Obediently, I sit down at the table, ready to refuse because I don’t much like soup. But it’s matzoh ball soup, which is one of my favorite parts of Passover. No matter that it’s months from the holiday.
We switched synagogues last year, at her request. Something about the politics at the first place. I didn’t pay too much attention, because all that mattered to me was having to leave all my Sunday school friends, the people who know what it’s like to be the only girl in class who doesn’t put up a Christmas tree.
I still know all the prayers—they’re burned into my head like song lyrics—but my connection to what they mean floats further and further away from me.
She sets a bowl down in front of me, watches expectantly as I take the first, tentative bite. The matzoh balls are a little hot, but fluffy and salty - perfect.
I smile. She smiles back.
A few days before the first night of Passover, my stepmom comes home and declares that we’re going to have a seder. I’m completely caught off guard.
We left the new synagogue after only two years. Now my family is Jewish in the vague way some people say they’re Christian when they put up stockings and go on Easter egg hunts. And I can tell it doesn’t bother anyone else, but it sometimes bothers me.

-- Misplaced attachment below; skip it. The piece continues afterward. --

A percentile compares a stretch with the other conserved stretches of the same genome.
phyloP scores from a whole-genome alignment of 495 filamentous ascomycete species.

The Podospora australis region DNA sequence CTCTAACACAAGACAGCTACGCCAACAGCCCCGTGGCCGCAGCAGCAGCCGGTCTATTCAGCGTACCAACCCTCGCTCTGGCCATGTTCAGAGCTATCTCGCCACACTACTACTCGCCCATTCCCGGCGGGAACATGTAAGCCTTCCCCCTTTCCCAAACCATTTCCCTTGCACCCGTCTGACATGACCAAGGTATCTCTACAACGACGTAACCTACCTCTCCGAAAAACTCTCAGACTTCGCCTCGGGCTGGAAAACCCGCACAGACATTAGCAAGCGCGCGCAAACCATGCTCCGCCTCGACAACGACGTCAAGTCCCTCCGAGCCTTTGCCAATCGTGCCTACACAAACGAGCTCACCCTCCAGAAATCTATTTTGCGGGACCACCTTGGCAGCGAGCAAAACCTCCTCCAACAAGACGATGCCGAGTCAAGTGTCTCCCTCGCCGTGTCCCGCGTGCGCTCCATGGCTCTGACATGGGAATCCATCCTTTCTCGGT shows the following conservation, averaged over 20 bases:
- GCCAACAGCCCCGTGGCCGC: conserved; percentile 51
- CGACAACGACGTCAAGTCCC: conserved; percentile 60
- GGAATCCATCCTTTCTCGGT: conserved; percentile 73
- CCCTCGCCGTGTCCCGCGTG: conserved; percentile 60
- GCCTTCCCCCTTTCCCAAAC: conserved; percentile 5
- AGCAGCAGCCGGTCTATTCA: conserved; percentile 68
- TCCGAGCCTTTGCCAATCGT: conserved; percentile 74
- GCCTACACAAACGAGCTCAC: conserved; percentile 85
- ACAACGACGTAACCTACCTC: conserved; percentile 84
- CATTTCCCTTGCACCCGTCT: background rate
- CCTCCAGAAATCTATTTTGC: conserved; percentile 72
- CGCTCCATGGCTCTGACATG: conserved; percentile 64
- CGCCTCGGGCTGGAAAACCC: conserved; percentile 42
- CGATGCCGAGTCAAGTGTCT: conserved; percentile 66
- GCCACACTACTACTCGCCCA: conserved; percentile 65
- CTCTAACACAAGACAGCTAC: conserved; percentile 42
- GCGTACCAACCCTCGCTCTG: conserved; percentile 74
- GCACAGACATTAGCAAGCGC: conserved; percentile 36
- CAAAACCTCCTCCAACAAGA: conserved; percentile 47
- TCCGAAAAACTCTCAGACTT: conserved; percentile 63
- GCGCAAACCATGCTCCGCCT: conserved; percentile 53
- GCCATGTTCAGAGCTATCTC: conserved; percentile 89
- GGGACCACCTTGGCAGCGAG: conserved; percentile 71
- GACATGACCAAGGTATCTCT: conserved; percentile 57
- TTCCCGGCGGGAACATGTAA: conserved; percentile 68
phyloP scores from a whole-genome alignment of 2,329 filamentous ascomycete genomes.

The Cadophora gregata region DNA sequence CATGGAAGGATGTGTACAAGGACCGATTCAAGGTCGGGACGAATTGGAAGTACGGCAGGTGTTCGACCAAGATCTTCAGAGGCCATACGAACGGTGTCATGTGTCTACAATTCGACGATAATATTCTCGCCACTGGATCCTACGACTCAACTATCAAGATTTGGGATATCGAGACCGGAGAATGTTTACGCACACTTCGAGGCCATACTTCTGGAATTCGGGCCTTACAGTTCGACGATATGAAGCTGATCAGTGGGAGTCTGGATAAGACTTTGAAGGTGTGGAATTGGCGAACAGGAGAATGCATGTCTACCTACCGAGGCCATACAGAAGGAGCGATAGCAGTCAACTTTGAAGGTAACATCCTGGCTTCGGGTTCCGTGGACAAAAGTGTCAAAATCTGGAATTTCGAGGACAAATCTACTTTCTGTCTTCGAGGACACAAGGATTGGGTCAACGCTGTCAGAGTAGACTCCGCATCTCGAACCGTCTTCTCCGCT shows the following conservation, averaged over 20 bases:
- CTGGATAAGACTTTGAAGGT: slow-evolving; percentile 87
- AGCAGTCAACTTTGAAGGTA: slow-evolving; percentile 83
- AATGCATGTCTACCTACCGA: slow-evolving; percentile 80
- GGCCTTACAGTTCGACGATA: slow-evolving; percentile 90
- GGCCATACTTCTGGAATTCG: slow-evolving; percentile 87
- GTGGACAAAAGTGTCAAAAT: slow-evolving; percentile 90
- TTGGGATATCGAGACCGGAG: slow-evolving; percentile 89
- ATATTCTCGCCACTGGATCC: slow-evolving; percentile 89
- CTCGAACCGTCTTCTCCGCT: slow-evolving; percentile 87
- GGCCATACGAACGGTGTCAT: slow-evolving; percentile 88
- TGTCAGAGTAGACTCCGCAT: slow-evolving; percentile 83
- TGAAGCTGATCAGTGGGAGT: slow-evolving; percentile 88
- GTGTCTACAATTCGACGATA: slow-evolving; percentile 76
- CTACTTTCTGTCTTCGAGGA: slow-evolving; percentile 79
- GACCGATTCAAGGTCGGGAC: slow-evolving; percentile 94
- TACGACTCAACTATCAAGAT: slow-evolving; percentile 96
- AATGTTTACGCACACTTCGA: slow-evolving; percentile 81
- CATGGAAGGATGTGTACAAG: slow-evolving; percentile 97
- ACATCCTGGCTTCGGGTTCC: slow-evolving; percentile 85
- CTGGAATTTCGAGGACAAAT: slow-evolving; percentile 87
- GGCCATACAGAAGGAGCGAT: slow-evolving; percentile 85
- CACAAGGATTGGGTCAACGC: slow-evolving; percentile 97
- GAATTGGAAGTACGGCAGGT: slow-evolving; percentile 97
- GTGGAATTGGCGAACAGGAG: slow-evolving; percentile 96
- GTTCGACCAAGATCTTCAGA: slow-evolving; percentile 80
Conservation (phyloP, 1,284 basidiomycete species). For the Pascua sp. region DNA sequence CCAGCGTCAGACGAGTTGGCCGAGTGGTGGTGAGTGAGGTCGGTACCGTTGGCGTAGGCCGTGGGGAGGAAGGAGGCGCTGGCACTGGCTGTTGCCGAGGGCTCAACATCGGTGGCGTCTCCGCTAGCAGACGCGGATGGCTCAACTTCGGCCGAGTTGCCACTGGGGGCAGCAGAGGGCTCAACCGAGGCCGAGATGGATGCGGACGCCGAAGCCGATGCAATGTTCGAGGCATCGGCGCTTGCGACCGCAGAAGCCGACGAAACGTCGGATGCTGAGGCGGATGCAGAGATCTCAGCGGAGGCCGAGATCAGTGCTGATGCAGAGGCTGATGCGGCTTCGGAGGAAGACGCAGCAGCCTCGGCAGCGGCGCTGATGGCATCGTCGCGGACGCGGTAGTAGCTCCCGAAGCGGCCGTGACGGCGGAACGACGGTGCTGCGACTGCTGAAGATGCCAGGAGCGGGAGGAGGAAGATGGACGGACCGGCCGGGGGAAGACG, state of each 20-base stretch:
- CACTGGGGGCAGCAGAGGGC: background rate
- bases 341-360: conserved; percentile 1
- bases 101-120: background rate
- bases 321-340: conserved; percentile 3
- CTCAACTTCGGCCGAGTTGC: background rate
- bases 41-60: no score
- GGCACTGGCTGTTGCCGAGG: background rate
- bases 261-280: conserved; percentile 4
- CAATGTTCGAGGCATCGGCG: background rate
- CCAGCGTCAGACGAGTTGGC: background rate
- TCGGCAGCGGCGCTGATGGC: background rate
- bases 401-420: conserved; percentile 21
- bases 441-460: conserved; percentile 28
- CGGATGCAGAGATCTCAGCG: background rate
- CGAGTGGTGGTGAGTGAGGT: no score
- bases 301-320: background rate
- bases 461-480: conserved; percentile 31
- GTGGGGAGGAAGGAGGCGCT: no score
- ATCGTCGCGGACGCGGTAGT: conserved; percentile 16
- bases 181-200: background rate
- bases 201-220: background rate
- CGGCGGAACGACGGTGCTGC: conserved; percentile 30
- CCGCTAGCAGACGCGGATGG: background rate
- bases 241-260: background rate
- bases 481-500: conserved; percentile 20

Still, when my stepmom sets her mind to something, there’s little chance of swaying her from her course. She goes all out, like she does with most things, buying new dishes and looking up recipes online. Despite the stress of junior year weighing me down, I volunteer to help with the cooking because, matzoh ball soup withstanding, she’s still not much good in the kitchen.
Our relationship has smoothed out over the years. It’s not perfect, and it never will be, but it works. Sometimes I think that’s all I can ask for.
The dish that requires the most work is one of the simplest—charoset, which is simply a mixture of apples, walnuts, honey, wine, and spices. Because nobody else will do it, I spend almost an hour meticulously peeling and chopping the apples, work my fingers until they’re cramped and pruny.
Everyone loves it, says it’s the best charoset they’ve ever had, and when I take a bite, it tastes like the sweetness of freedom it’s supposed to represent.
Two days after I graduate high school, I’m awake at seven AM and in the kitchen. Why would I willingly put myself through that kind of torture, one might ask?
I’m making kugel.
Kugel, or noodle pudding, is most decidedly a dish rooted in Jewish culture, because my non-Jewish friends always give me a blank stare when I try to explain it. It’s basically egg-and-noodle casserole, with as many variations involving extra flavors as people in the world, and as much a staple of post-bat mitzvah brunches as bagels, lox and cream cheese. At least, it is to me, which brings us back to the present moment.
This particular recipe has a cornflake topping that would get soggy if it sat in the fridge overnight, so I grit my teeth and bear the early morning. It’s not the one I grew up with, the one my mom’s mom used to make, but one from my stepmom's family.
Like everything else I’ve ever cooked, it gets rave reviews.